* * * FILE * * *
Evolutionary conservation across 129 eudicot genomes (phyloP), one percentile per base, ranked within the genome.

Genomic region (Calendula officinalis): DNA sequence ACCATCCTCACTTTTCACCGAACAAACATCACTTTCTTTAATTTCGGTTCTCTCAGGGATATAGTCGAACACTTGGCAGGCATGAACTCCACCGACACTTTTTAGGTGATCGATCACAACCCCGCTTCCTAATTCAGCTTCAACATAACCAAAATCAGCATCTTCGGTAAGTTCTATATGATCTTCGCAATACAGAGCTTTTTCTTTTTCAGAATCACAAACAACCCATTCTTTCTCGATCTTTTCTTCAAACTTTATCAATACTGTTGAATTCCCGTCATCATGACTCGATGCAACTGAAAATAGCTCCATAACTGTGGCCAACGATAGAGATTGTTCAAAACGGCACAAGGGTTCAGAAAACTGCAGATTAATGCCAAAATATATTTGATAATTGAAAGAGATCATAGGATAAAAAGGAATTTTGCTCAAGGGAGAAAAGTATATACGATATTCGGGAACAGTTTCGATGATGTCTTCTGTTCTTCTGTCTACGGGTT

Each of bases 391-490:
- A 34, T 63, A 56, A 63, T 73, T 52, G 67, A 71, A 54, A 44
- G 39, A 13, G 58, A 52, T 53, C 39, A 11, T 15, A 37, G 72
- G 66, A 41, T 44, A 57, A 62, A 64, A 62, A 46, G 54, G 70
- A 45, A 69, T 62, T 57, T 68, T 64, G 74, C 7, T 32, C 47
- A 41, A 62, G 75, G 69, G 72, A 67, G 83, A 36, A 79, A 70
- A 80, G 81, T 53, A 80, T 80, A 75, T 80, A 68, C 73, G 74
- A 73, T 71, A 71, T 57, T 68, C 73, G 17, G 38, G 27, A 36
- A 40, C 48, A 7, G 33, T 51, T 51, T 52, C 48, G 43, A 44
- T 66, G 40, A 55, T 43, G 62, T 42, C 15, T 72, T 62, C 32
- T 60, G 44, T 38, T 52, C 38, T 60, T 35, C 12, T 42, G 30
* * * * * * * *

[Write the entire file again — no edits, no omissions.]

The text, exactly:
Evolutionary conservation across 129 eudicot genomes (phyloP), one percentile per base, ranked within the genome.

Genomic region (Calendula officinalis): DNA sequence ACCATCCTCACTTTTCACCGAACAAACATCACTTTCTTTAATTTCGGTTCTCTCAGGGATATAGTCGAACACTTGGCAGGCATGAACTCCACCGACACTTTTTAGGTGATCGATCACAACCCCGCTTCCTAATTCAGCTTCAACATAACCAAAATCAGCATCTTCGGTAAGTTCTATATGATCTTCGCAATACAGAGCTTTTTCTTTTTCAGAATCACAAACAACCCATTCTTTCTCGATCTTTTCTTCAAACTTTATCAATACTGTTGAATTCCCGTCATCATGACTCGATGCAACTGAAAATAGCTCCATAACTGTGGCCAACGATAGAGATTGTTCAAAACGGCACAAGGGTTCAGAAAACTGCAGATTAATGCCAAAATATATTTGATAATTGAAAGAGATCATAGGATAAAAAGGAATTTTGCTCAAGGGAGAAAAGTATATACGATATTCGGGAACAGTTTCGATGATGTCTTCTGTTCTTCTGTCTACGGGTT

Each of bases 391-490:
- A 34, T 63, A 56, A 63, T 73, T 52, G 67, A 71, A 54, A 44
- G 39, A 13, G 58, A 52, T 53, C 39, A 11, T 15, A 37, G 72
- G 66, A 41, T 44, A 57, A 62, A 64, A 62, A 46, G 54, G 70
- A 45, A 69, T 62, T 57, T 68, T 64, G 74, C 7, T 32, C 47
- A 41, A 62, G 75, G 69, G 72, A 67, G 83, A 36, A 79, A 70
- A 80, G 81, T 53, A 80, T 80, A 75, T 80, A 68, C 73, G 74
- A 73, T 71, A 71, T 57, T 68, C 73, G 17, G 38, G 27, A 36
- A 40, C 48, A 7, G 33, T 51, T 51, T 52, C 48, G 43, A 44
- T 66, G 40, A 55, T 43, G 62, T 42, C 15, T 72, T 62, C 32
- T 60, G 44, T 38, T 52, C 38, T 60, T 35, C 12, T 42, G 30